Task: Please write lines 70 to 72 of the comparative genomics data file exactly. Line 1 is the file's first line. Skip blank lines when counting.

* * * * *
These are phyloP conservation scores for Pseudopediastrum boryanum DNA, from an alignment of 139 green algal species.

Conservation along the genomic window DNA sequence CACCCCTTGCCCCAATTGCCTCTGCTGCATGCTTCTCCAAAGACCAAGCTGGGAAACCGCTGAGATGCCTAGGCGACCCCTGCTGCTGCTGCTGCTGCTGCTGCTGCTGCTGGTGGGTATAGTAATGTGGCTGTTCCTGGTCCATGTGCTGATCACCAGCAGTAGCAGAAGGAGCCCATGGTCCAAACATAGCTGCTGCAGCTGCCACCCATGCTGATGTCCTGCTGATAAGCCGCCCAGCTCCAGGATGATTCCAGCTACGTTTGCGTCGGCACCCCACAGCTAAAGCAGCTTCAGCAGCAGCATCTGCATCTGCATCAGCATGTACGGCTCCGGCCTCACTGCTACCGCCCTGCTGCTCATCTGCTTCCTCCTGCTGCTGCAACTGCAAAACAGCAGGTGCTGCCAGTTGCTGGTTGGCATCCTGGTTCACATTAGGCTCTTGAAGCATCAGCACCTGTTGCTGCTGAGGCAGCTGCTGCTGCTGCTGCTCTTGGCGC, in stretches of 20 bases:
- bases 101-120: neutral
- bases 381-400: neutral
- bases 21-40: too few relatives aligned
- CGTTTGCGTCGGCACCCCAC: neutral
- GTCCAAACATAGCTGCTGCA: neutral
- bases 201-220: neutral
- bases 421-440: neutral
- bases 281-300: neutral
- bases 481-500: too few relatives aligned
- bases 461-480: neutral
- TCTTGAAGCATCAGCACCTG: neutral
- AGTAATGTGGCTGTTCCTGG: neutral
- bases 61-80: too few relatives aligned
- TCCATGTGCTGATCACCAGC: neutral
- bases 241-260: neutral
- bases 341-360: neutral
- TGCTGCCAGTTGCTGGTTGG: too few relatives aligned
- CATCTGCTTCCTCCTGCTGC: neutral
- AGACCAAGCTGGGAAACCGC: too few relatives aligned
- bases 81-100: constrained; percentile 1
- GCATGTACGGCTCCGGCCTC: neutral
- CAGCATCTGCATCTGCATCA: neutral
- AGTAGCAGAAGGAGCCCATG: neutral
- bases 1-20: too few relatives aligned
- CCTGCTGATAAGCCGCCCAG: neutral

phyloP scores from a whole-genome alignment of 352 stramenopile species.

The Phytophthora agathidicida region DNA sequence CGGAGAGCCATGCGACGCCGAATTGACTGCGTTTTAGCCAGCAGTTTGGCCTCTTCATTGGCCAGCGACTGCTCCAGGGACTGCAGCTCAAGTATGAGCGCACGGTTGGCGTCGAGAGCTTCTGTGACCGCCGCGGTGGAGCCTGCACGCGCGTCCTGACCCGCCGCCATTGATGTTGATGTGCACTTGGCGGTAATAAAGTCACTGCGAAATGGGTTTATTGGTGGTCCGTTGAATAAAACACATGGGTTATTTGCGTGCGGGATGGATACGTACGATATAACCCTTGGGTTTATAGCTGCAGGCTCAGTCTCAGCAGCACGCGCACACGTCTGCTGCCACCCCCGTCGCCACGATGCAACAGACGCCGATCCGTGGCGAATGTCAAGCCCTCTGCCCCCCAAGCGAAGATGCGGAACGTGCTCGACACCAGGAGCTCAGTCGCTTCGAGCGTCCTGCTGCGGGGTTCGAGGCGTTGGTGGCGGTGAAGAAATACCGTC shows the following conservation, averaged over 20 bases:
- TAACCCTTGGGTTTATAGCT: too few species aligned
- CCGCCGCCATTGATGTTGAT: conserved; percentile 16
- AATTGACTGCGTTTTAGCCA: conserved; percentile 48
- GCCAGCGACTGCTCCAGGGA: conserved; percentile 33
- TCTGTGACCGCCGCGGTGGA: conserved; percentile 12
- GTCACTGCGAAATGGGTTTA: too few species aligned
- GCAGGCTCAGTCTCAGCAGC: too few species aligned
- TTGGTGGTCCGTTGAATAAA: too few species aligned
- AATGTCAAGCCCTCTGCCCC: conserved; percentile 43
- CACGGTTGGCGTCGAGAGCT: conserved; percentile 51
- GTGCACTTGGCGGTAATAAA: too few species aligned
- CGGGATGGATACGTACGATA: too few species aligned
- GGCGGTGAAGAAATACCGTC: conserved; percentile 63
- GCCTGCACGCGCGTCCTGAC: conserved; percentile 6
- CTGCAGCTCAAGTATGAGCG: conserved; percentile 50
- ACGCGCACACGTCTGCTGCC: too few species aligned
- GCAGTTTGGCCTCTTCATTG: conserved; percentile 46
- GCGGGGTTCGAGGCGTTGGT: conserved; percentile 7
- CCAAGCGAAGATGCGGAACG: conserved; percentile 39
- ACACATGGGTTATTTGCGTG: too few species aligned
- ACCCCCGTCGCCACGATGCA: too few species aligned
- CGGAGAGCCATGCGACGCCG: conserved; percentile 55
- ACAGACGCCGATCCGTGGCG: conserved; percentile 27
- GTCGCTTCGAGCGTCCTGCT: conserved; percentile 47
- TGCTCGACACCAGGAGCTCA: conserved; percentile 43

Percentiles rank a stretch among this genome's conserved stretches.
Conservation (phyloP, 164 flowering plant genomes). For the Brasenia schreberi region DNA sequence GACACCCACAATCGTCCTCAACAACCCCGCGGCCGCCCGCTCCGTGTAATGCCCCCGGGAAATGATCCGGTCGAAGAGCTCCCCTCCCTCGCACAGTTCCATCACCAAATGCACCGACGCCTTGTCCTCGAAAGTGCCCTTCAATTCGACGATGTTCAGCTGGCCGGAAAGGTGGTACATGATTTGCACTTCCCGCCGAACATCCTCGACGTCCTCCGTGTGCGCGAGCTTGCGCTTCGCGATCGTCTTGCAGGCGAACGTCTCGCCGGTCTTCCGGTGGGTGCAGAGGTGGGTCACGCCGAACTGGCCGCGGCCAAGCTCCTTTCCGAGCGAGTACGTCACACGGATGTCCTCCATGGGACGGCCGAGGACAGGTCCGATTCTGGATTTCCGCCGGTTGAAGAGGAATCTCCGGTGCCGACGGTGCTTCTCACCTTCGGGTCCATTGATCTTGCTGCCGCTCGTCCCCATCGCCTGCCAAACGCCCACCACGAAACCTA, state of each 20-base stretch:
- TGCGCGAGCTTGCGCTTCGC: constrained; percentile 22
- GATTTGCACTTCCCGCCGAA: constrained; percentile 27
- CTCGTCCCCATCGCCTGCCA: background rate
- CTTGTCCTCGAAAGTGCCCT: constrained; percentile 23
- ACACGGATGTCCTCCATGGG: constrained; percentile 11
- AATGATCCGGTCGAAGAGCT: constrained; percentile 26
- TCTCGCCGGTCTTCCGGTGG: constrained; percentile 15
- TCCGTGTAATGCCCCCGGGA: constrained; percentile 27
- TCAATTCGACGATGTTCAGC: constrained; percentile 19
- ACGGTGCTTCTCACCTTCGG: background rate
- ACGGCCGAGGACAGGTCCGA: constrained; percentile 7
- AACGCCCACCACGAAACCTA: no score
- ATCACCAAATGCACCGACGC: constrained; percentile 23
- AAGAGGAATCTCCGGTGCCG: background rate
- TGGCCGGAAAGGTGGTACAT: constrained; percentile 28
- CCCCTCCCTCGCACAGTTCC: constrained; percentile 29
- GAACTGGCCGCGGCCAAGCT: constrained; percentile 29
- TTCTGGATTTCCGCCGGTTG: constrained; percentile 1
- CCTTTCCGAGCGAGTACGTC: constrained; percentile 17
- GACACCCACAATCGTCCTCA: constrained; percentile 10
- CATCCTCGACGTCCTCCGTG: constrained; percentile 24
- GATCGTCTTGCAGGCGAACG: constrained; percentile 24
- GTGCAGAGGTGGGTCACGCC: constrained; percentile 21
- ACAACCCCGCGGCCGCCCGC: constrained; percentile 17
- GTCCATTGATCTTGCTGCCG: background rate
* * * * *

- AAGAGGAATCTCCGGTGCCG: background rate
- TGGCCGGAAAGGTGGTACAT: constrained; percentile 28
- CCCCTCCCTCGCACAGTTCC: constrained; percentile 29